Rhizosphere protists are key determinants of plant health
Xiong, Wu ; Song, Yuqi ; Yang, Keming ; Gu, Yian ; Wei, Zhong ; Kowalchuk, George A. ; Xu, Yangchun ; Jousset, Alexandre ; Shen, Qirong ; Geisen, Stefan - \ 2020
Microbiome 8 (2020)1. - ISSN 2049-2618
Pathogen of Ralstonia solanacearum - Plant health - Predator-prey interactions - Protists - Rhizosphere - Secondary metabolite genes
Background: Plant health is intimately influenced by the rhizosphere microbiome, a complex assembly of organisms that changes markedly across plant growth. However, most rhizosphere microbiome research has focused on fractions of this microbiome, particularly bacteria and fungi. It remains unknown how other microbial components, especially key microbiome predators - protists - are linked to plant health. Here, we investigated the holistic rhizosphere microbiome including bacteria, microbial eukaryotes (fungi and protists), as well as functional microbial metabolism genes. We investigated these communities and functional genes throughout the growth of tomato plants that either developed disease symptoms or remained healthy under field conditions. Results: We found that pathogen dynamics across plant growth is best predicted by protists. More specifically, communities of microbial-feeding phagotrophic protists differed between later healthy and diseased plants at plant establishment. The relative abundance of these phagotrophs negatively correlated with pathogen abundance across plant growth, suggesting that predator-prey interactions influence pathogen performance. Furthermore, phagotrophic protists likely shifted bacterial functioning by enhancing pathogen-suppressing secondary metabolite genes involved in mitigating pathogen success. Conclusions: We illustrate the importance of protists as top-down controllers of microbiome functioning linked to plant health. We propose that a holistic microbiome perspective, including bacteria and protists, provides the optimal next step in predicting plant performance. [MediaObject not available: see fulltext.]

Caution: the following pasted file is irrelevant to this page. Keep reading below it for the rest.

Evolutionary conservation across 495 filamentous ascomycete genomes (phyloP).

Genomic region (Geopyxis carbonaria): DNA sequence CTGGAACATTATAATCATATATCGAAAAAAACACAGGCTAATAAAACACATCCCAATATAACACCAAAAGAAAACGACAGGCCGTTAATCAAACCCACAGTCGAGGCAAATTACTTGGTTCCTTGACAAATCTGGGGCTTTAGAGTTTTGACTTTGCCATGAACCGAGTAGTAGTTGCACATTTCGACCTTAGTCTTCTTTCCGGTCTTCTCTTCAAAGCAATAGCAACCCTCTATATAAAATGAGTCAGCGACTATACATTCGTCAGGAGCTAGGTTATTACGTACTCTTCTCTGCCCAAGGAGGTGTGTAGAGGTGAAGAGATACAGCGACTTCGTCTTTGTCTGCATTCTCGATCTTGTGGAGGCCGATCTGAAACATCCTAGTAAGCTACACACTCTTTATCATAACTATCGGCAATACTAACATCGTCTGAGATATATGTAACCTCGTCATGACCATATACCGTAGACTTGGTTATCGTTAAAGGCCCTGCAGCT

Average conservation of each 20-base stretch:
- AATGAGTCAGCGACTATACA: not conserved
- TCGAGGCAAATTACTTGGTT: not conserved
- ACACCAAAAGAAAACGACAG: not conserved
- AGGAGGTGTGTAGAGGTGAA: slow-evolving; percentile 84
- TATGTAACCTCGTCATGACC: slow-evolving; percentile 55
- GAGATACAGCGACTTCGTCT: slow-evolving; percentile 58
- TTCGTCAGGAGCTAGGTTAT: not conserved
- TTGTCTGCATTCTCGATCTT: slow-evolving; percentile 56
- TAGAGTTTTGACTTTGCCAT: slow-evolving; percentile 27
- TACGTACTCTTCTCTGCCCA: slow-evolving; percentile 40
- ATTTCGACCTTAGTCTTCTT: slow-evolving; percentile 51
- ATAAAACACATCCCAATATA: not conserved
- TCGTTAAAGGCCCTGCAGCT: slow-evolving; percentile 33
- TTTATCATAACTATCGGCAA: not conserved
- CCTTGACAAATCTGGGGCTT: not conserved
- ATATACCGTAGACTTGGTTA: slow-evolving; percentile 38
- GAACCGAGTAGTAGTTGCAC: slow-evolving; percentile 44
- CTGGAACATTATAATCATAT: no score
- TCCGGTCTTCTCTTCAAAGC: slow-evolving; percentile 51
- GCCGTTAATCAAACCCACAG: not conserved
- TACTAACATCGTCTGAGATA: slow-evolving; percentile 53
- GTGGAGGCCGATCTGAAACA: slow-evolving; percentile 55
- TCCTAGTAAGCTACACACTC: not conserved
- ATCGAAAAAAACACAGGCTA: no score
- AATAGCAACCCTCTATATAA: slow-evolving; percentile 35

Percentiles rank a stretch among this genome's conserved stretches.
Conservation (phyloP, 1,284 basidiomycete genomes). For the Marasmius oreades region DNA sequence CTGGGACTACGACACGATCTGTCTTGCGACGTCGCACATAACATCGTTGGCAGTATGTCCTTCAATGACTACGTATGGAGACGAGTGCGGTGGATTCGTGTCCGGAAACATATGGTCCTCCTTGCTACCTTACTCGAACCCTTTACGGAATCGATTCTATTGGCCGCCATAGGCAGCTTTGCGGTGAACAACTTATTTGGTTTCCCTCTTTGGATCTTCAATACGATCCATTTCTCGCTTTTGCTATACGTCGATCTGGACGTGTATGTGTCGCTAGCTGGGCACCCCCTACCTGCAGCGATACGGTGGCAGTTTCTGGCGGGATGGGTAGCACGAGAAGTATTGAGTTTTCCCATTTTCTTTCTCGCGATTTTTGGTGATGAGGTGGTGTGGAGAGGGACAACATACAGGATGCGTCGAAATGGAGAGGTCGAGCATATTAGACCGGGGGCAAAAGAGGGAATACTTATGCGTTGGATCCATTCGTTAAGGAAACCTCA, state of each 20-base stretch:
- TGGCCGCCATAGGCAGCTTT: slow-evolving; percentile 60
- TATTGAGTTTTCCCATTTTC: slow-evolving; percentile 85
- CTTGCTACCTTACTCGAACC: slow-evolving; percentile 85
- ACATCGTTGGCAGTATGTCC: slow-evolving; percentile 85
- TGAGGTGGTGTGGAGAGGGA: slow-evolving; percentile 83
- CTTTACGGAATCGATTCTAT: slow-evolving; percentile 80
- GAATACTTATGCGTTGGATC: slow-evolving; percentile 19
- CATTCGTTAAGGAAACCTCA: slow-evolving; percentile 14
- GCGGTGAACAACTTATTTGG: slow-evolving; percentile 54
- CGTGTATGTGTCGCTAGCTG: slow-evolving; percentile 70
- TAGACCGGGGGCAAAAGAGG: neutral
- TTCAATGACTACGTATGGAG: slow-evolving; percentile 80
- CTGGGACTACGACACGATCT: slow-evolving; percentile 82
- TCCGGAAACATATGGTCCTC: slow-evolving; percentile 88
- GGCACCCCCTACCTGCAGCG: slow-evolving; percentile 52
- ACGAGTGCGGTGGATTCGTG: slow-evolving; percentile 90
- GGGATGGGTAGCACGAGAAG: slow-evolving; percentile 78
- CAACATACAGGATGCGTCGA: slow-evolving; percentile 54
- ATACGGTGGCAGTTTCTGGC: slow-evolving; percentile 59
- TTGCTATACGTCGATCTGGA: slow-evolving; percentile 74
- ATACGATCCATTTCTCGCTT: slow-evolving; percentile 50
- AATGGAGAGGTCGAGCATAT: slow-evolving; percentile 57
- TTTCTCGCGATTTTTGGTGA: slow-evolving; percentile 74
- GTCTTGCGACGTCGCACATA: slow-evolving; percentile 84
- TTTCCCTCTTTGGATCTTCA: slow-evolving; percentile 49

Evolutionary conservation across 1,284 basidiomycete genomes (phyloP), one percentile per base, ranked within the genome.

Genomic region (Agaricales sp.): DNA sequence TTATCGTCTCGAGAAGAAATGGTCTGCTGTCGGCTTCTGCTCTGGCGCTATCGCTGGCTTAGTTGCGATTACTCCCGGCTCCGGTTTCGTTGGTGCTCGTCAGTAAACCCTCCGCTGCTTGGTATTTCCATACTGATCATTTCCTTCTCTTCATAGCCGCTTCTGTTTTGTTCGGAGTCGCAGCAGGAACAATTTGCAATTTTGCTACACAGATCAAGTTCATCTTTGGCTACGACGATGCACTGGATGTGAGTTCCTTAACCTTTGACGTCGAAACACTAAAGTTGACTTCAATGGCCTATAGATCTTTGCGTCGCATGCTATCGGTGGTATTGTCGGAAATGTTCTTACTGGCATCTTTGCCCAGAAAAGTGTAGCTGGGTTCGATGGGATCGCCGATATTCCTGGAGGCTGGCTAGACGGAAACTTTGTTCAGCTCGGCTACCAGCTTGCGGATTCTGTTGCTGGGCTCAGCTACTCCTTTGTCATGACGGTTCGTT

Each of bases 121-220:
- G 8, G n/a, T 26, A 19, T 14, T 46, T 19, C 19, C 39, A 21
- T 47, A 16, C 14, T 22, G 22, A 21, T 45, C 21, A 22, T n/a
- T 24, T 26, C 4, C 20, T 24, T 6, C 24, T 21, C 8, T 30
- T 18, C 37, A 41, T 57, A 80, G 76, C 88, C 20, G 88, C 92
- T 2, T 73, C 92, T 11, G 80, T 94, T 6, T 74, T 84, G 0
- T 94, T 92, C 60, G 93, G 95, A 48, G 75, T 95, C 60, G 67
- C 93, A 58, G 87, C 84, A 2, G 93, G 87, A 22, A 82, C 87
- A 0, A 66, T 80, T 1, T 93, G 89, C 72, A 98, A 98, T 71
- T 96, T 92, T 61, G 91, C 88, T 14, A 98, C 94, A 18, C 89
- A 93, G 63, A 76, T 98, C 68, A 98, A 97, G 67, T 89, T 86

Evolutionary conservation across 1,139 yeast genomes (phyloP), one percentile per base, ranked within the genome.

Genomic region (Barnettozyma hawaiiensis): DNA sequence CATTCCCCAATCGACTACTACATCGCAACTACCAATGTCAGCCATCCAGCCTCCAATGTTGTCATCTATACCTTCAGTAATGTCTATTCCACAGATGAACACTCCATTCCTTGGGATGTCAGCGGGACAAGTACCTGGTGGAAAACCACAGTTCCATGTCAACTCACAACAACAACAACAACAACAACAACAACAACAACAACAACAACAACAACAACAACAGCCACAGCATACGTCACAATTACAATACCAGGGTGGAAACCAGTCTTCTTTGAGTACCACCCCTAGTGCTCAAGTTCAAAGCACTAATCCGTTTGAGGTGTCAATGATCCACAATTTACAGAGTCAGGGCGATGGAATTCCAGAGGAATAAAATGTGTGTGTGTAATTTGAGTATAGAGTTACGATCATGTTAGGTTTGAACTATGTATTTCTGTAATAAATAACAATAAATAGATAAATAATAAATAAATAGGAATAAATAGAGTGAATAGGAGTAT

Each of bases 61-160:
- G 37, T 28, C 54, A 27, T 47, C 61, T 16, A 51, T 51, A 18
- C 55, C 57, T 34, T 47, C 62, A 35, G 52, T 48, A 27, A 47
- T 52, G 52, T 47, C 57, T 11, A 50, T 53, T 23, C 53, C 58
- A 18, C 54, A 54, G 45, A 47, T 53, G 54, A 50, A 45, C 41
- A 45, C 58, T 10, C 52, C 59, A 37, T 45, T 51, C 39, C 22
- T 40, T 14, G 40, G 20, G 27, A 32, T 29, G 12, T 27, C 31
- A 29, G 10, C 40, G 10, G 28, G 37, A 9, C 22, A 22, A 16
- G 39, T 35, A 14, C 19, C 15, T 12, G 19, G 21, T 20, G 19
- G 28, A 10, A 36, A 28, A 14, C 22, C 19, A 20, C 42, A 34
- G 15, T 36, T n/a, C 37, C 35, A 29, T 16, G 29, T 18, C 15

Assessment of Dickeya and Pectobacterium spp. on vegetables and ornamentals (Soft rot)
Wolf, J.M. van der; Bergsma-Vlami, M. ; Saddler, G. ; Hélias, V. ; Tsror, L. ; Yedida, Iris ; Pirhonen, M. ; Degefu, Yeshtila ; Tuomisto, J.T. ; Lojkowska, Ewa ; Li, Sean - \ 2020
Zenodo - 109 p.
Euphresco - Plant health - Dickeya - Pectobacterium - soft rot - vegetables - ornamentals - diagnostics - surveys - epidemiology - management
Dickeya and Pectobacterium belonging to the group of soft rot Pectobacteriaceae (SRP) are causing emerging problems in a wide range of vegetable and ornamental crops in Europe, including potato, carrot, cabbage, Chinese cabbage, celery, leek, pepper, parsley, Zantedeschia, hyacinth, Dahlia, Chrysanthemum, Philodendron, Freesia, Saintpaulia, Iris, Aglaonema, Crocus, Campanula and Phalaenopsis. The phytopathogens in both genera are genetically and phenotypically highly diverse. Disease problems in the different hosts are associated with the introduction of new variants or by spread of groups already present in Europe. Within this Euphresco project we aimed to identify and assess the risks of these new variants, and to develop management strategies, including reliable diagnostic methods to prevent introductions and further spread of SRP. To reach our goals, meetings were organized and collaborations were established with specialists worldwide. All information on meetings, protocols and activities of the Euphresco group are published on the Dickeya/Pectobacterium website, conveyed by the James Hutton Institute in Invergowrie (Scotland) (https://engage.hutton.ac.uk, contact person Dr I. Toth/Dr J. Fairly).
During the project, 1.5 days meetings were held in 2015 in Gdansk (Poland), in 2016 in Helsinki (Finland), in 2017 in Edinburgh (Scotland) and in 2018 in Emmeloord (The Netherlands). Meetings were attended by an average of 30 participants from organizations in EU member states, North- and Latin America, Africa, Asia and Australia.